“Kevin got off to a great start with a 3-2 win over Motherwell and lots of players got their first goals that day and lots of records were blown. However, after that it was one thing after another. Could the SWPL1 Forfar Farmington have been saved? Absolutely.

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“I won’t mention publicly what happened but after Kevin departed there were only 12-16 players left. I don’t think that is down to Kevin but rather Ryan’s ambitions were not backed, he wanted to be up there competing with Hibs and be a top four SWPL club within three years. There was a lot of uncertainty a few weeks before the start of the season. We appointed Eddie Wolecki as manager, and he tried his best to get players in.

“If it wasn’t for things out with Ryan and Kevin’s control, I am certain I would still be at the club as it’s one of the best ones I’ve ever worked with.”

The Hummingbird Journal conducted a survey into people’s opinions involving women’s football in Scotland which found that 59% of those surveyed believed that playing games at the same stadiums as their male counterparts, better broadcasting options, more publicity from men’s clubs and media outlets, altered ticket prices and more funding from club chief executives were the key to improving the female game. Putting these suggestions into place is much easier said than done but the sooner a more sustainable development strategy is implemented across the SWPL the better.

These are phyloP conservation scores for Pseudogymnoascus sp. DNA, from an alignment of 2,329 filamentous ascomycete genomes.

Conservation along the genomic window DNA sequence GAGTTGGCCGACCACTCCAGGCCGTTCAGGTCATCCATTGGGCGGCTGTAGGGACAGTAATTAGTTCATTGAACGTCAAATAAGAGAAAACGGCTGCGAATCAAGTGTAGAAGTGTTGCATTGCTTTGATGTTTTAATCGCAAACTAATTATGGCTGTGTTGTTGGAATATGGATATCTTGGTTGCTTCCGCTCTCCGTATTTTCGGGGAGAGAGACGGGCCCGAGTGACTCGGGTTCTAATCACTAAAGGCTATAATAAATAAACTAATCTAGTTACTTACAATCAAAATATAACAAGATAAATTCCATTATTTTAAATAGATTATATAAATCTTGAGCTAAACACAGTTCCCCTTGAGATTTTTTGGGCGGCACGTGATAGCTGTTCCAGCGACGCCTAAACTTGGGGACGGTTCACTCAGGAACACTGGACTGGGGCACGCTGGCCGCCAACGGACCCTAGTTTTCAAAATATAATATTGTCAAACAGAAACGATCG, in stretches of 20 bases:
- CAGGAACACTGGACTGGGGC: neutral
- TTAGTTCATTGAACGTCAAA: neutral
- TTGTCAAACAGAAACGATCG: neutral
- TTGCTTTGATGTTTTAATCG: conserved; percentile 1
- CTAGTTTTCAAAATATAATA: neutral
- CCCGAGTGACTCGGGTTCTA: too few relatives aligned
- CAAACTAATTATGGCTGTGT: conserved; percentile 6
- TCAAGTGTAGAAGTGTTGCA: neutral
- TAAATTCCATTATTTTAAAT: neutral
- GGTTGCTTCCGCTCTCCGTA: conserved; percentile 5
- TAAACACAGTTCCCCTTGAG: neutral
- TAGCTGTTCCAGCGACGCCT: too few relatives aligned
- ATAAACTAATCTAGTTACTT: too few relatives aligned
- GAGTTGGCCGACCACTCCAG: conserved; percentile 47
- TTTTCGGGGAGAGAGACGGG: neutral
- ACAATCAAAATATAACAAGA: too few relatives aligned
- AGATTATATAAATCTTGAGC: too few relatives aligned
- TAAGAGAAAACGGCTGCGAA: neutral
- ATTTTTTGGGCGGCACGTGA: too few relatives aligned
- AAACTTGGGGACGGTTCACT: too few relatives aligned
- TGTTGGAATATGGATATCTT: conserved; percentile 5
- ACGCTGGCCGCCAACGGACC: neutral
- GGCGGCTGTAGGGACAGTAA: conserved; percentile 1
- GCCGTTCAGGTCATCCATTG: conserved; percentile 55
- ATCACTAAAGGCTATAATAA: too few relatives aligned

Hamilton Academical player Rachel Ross also voiced these opinions. She had this to say:

Video credit-Jenna Thomson.

Overall women’s football has come a long way in Scotland since it was banned 100 years ago but the ball is in the SFA and respective club’s courts on how it can progress further.